My Shepherd

A long time ago I read a story about the Twenty-third Psalm. It is inspiring whether or not it actually happened as described. According to the story, two men were invited to recite the psalm before a large audience.

One of the men, a young orater, was especially skilled and polished in his delivery. He gave the words of the psalm with rhetorical flair and dramatic inflection. When he finished, the crowd erupted with sustained applause and cheers. They called for an encore.

The second speaker was an elderly gentlemen who leaned on a cane as he shuffled to the podium. In a muted, trembling voice he uttered the words of Psalm Twenty-three. This time the audience responded with reverent silence. They were awestruck by the power of the words. The people seemed to pray.

As they sat in silence, the younger man got up again. “Friends,” he said, “you asked me to come back and repeat the psalm in an encore. But you remained silent when my friend here sat down. Do you know the difference? I will tell you. I know the psalm. He knows the Shepherd.”

King David knew the Shepherd. When he wrote this psalm, presumably near the end of his life, he was expressing his personal relationship with God. “The Lord” is our English Bible’s euphemism for Yahweh, or Jehovah, or the I AM. It was the name by which God revealed himself as the eternally self-existent God, the One who was, and is, and always will be. David was saying, “this God is my personal Shepherd.”

In different ways, our Lord Jesus took this identity upon himself. When he declared in John 8:58, “before Abraham was born, I am,” he was claiming to be God. When he said in John 10:11, “I am the Good Shepherd,” he was claiming to be the Lord, the Shepherd of whom David wrote. Can you say with certainty that the Lord is your personal Shepherd? You know the psalm. Do you know the Shepherd?

The New Testament refers to Jesus as the Shepherd in three ways. John 10:11 says that “the Good Shepherd lays down his life for the sheep.” The Good Shepherd died for our sins. In Hebrews 13:20 our Lord is called the Great Shepherd of the sheep who “was brought back from the dead..” The Great Shepherd was raised from the dead for our justification. 1 Peter 5:4 refers to the Chief Shepherd who is coming again to reward those who have faithfully served him.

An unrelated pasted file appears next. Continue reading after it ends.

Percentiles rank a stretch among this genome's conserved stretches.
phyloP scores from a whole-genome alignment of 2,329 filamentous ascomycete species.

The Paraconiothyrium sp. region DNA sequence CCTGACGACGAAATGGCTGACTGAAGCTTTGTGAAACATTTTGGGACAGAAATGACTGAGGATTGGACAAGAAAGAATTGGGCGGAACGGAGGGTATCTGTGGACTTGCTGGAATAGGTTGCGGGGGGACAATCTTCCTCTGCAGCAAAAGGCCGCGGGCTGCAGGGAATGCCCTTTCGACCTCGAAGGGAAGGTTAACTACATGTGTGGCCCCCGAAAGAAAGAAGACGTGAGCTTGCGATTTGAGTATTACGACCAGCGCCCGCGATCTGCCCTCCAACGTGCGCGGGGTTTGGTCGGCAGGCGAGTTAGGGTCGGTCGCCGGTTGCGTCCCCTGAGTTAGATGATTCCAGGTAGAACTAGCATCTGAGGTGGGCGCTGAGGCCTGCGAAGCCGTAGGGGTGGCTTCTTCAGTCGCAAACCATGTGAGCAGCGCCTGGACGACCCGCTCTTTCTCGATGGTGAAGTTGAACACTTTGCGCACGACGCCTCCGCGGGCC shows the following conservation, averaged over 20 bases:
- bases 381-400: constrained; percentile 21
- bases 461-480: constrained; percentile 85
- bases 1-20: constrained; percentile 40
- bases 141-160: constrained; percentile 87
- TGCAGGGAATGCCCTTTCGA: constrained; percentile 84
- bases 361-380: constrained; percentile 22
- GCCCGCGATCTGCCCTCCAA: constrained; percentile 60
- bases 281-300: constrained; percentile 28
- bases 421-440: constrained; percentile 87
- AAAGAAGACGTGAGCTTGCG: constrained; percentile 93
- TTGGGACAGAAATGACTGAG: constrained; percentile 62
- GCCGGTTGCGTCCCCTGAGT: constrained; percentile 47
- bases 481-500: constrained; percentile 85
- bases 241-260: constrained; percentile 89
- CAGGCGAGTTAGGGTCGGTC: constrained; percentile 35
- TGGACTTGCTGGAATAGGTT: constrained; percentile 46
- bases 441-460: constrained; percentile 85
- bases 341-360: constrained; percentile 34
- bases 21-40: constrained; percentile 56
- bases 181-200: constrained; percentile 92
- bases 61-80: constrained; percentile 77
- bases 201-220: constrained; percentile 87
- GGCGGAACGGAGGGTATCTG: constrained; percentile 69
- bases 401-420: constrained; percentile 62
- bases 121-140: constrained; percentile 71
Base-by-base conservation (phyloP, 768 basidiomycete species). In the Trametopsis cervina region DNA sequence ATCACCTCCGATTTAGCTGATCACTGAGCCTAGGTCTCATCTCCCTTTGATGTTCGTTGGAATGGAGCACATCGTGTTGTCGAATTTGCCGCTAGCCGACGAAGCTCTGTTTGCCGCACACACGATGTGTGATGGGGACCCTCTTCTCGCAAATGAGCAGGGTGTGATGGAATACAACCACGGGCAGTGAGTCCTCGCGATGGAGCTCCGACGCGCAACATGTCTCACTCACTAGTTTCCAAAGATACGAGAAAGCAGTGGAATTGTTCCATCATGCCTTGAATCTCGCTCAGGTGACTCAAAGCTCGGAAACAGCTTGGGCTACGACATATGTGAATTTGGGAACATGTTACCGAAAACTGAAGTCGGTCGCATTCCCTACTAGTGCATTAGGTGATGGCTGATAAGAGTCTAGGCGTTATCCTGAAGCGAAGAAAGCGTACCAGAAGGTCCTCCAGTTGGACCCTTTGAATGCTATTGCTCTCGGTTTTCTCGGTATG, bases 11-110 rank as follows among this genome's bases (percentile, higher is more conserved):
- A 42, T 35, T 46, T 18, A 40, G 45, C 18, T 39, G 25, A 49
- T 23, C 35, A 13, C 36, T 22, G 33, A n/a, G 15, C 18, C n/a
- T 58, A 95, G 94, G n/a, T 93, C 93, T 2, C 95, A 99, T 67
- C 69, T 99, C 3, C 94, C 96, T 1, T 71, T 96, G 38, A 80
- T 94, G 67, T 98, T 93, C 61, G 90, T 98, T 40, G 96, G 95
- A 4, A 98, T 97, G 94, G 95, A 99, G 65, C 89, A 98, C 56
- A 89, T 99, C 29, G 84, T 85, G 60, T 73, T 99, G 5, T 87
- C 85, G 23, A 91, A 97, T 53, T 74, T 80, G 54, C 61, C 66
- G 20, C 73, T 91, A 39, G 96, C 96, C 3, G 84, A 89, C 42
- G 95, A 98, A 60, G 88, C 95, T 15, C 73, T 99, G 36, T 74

Do you know the Shepherd in a personal way as the One who died for your sins, who was raised from the dead, and who is coming again? You may know him as King David did. It is a matter of faith. Believe what the Bible declares to be true about Jesus the Shepherd. He said, “My sheep listen to my voice; I know them, and they follow me. I give them eternal life, and they shall never perish” (John 10:27-28).

Elizabeth Elliot told the story of a little girl who was desperately ill and not expected to survive. Her caregivers taught her to be comforted by trusting in the Good Shepherd. The little girl learned to recite the Twenty-third Psalm on her fingers. Starting with her small finger, she would clutch each finger as she said each word, “The Lord is my Shepherd.” As she said the word “shepherd,” she would clasp her thumb in recognition of the Lord’s care for her.

One morning, after she had fought her illness for a long time, her attendants found her dead. She left a silent witness. Her lifeless hand was clasped around her thumb.

Pastor Randy Faulkner


I Shall Not Want

Last week I met with a friend who has been diagnosed with incurable cancer. She has been receiving hospice care. Before we prayed together, her husband, she and I joined hands and recited Psalm 23 as we remembered it from our childhoods. There was no better spiritual therapy for us in that moment.

This is why the 23rd Psalm is a favorite of many people. It is a source of strength for people who are troubled by anxiety, overwhelmed by difficult circumstances, or facing the reality that life is coming to an end.